Arkansas Trout Fishing

Arkansas Trout Fishing Arkansas Trout Fishing

When I was a teenager, my father was part of a church group that went trout fishing every year on the White River in Arkansas. There was one year that they asked me to join them on their trip. I felt like a big shot being invited to come stay in their cabin and listen to their fishing stories. Little did I know that the real treat would be the fishing.

We woke up early on that April morning, and I slid on my waders for the first time. As I walked into the swift water, the chill made me regret ever getting out of bed. Then I made my first cast through the fog and let the line float down through a few ripples. The strike was strong and I fought the current to reel in the fish. For the rest of that day I caught a shiny rainbow trout on every other cast, and I filled my limit by lunch time.

This was just my first trip to the White River, and from that first day I decided to go back as often as possible. The fish are not always huge, but it is so much fun reeling them in. Rainbow trout are beautiful and intelligent fish. It takes some knowledge to work the water and find the spots where they hide. In this article I will cover a few pointers that can help you find the same fun and excitement that I have found for many years.

Pay Attention to Water Temperature


Trout are cold water fish and are most comfortable in water that is nearly too cold for me to stand. This is often why spring-fed creeks and rivers are some of your best opportunities. You can fish for trout through most of the year, but I have always had the best luck in early spring and late fall.

The water temperature is best for trout in the first few hours of light and the last few hours of light. Trout also seem to be visual fish and are found in clear waters, so the less light there is to cast a ‘shadow the better.

Learn to Read the Current


Trout tend to go after bait that is floating past them. They often face upstream and stay almost motionless looking for food. They only move their tails enough to keep their bodies stationary. Because of this you need to cast above your target area and let the current take your bait to the fish.

You also have to understand how the current carves out the bed of the river or creek. Trout like to sit in deep holes found just below fast current. The speed of the water carves these holes that provide a good hiding spot for trout. Cast above the holes and let your bait fall over the rim. You will likely get a bite.

Get Creative with Your Bait


You will find that a large percentage of trout fishermen in Arkansas are fly fishing. I love fly fishing and do it often, but there are times I just want to fill the freezer and catch my limit. I have had luck fly fishing, but have caught consistently larger numbers of fish with natural bait.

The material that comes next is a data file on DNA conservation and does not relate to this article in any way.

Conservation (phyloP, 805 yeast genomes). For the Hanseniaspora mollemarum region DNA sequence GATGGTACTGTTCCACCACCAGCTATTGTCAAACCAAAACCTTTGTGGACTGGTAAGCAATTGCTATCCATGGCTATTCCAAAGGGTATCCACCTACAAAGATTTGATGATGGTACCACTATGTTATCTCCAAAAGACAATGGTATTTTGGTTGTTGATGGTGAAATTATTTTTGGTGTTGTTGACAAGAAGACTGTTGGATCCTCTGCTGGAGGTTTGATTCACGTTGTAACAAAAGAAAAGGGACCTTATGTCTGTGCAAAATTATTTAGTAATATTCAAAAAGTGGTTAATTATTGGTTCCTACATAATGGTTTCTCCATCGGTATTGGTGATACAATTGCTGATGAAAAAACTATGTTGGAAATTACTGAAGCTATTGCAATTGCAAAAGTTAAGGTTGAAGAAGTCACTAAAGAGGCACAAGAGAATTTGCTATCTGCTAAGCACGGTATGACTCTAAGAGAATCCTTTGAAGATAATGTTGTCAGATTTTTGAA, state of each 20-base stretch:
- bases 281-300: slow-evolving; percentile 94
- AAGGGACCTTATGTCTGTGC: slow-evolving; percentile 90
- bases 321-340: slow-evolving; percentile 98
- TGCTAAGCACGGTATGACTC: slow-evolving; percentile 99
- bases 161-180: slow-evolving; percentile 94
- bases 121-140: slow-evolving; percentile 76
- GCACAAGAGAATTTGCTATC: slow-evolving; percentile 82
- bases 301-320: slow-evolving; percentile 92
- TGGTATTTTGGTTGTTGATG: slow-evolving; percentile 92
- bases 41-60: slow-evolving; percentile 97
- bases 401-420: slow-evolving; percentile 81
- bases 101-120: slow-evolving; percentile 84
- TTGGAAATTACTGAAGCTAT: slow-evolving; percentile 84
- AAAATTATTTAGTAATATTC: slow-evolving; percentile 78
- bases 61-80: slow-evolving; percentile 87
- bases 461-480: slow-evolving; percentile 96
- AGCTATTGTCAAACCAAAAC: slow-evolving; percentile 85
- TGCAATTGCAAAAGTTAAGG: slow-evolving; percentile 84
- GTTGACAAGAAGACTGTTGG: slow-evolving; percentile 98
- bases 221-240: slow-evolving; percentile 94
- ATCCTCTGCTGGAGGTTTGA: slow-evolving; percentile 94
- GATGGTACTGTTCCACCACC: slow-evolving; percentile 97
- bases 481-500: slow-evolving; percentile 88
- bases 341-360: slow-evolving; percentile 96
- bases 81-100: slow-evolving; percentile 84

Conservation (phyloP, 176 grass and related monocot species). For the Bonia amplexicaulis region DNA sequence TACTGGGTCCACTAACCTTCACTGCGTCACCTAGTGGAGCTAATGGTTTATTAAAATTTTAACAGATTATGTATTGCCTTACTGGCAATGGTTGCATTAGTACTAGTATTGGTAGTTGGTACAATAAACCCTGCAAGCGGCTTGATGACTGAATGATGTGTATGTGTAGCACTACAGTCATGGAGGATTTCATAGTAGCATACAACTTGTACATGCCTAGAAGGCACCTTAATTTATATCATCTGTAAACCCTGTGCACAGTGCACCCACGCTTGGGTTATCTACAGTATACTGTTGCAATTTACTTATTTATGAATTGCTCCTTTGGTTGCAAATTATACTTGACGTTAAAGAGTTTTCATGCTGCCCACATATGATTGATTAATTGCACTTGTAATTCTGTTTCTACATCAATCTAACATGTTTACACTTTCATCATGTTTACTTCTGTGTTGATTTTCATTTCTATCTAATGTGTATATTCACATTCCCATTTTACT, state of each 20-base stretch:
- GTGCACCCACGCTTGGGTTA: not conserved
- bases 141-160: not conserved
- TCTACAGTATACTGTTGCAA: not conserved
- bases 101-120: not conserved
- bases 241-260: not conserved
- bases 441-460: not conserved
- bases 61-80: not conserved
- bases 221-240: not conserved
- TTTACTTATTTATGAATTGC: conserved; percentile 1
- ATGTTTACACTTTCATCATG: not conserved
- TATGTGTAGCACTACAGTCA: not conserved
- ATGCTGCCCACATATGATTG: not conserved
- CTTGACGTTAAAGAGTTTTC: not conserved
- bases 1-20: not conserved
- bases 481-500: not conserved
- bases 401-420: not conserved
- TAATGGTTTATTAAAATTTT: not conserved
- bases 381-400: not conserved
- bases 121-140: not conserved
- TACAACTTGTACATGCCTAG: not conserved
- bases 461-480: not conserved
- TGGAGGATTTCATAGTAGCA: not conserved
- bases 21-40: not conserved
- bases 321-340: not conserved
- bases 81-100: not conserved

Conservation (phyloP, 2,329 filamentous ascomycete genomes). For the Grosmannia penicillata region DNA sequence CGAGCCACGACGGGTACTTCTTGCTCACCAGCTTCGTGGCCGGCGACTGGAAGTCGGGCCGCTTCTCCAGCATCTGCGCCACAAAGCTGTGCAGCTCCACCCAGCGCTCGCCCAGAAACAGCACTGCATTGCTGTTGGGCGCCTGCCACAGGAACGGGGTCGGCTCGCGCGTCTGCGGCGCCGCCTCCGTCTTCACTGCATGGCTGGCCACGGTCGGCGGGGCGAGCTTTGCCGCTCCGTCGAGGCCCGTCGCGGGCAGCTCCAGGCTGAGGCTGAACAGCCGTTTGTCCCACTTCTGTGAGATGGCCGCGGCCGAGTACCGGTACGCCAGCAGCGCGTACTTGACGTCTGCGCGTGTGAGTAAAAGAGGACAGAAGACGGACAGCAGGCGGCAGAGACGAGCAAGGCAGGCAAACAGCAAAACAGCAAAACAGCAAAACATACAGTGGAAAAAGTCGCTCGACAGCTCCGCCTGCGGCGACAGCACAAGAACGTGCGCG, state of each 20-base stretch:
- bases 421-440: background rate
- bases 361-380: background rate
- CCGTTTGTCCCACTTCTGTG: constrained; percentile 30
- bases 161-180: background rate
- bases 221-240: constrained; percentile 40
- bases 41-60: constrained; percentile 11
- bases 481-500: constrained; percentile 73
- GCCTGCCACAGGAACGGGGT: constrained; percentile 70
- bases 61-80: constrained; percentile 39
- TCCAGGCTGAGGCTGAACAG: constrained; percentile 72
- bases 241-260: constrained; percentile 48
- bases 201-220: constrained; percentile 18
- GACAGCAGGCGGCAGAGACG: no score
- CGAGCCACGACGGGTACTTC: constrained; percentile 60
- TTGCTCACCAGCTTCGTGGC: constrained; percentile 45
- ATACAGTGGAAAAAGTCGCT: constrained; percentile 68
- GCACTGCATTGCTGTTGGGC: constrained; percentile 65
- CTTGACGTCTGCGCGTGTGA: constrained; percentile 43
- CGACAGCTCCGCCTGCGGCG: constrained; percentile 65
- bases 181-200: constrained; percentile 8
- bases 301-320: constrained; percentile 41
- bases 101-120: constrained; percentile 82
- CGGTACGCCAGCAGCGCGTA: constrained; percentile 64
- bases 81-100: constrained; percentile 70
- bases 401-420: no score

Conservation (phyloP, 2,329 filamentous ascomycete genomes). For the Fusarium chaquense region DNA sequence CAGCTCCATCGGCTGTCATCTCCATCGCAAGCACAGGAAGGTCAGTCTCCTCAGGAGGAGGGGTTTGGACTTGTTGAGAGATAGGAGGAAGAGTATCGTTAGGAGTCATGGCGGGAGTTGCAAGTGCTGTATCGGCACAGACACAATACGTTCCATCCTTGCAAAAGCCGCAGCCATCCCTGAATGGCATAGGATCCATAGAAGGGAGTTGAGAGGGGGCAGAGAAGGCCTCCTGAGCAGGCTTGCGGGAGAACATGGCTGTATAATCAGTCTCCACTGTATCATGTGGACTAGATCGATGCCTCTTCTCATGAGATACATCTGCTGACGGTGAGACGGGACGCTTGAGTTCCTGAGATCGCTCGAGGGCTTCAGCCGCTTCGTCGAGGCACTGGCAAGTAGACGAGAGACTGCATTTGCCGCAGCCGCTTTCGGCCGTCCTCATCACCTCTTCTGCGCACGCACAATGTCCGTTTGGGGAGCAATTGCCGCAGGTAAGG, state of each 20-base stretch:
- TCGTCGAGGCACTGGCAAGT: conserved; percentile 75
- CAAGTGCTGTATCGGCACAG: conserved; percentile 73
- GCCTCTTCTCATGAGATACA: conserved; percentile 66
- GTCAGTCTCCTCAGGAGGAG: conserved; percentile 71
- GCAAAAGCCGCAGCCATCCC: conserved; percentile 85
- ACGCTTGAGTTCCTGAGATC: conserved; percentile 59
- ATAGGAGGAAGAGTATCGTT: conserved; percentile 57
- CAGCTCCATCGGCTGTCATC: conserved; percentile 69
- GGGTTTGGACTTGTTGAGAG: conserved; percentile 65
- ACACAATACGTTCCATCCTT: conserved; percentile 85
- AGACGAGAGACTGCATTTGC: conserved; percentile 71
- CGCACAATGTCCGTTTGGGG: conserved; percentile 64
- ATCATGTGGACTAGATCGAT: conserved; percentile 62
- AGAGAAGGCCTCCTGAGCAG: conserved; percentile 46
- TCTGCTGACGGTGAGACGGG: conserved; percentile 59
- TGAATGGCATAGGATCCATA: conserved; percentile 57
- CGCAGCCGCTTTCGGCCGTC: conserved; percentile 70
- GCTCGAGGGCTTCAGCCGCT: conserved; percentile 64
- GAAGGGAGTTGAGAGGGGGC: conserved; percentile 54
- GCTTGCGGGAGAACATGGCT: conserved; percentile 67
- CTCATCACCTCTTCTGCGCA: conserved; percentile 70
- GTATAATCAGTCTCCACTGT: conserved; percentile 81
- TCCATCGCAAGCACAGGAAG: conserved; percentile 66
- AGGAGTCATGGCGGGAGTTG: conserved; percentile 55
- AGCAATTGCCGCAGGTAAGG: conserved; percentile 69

Earthworms, red worms, crayfish, and minnows all will work for trout. However, the best luck I have ever had is with a bait that might surprise you. Small cooked shrimp from the grocery store have been very effective for me. You can buy a re-sealable bag in the freezer section, let it thaw, feed one onto a hook, and send it flying.

If you want to use artificial lures or bait on a non-fly rod, it is an option. Trout like movement and shiny lures, so small spoons work incredibly well. Remember that the mouth of a trout is relatively small, so smaller lures and hooks are better. Some people swear by Powerbait, but remember that this only works on trout that have been farm fed at some point. Native trout will not go after Powerbait.

Bring the Right Rod

Another Montana gem, the Big Hole.

When fishing for species like bass or crappie, you can get away with using almost any rod. However, trout have a different set of requirements. They have a very soft mouth, so stiff rods do not work well. In many cases you will hook the fish, but then rip the hook out of the mouth by accident. A soft rod like a short ultralight setup is best.

That being said, make sure you have your drag set properly. In these streams and rivers, trout can widely range in size. If you are lucky enough to catch a monster, you want to make sure he does not destroy your rig before you can start reeling him in.

Consider Trophy Water


In Arkansas there are sections of water designated as trophy water. These areas have rules that are more thorough, and they require barbless hooks. If you are looking to catch a monster and do not need to fill the freezer, these sections may be a good idea. They get much less fishing pressure, so the trout are able to get much older and larger. It can make for an exciting trip.

A Note of Caution

If you do not plan to keep a trout for eating, do everything you can to avoid handling the fish. There is a mucus on the fish that must be preserved to keep it alive. Use a small net for bringing the fish out of the water, and use pliers to remove the hook. Then gently release it back into the water as quickly as possible.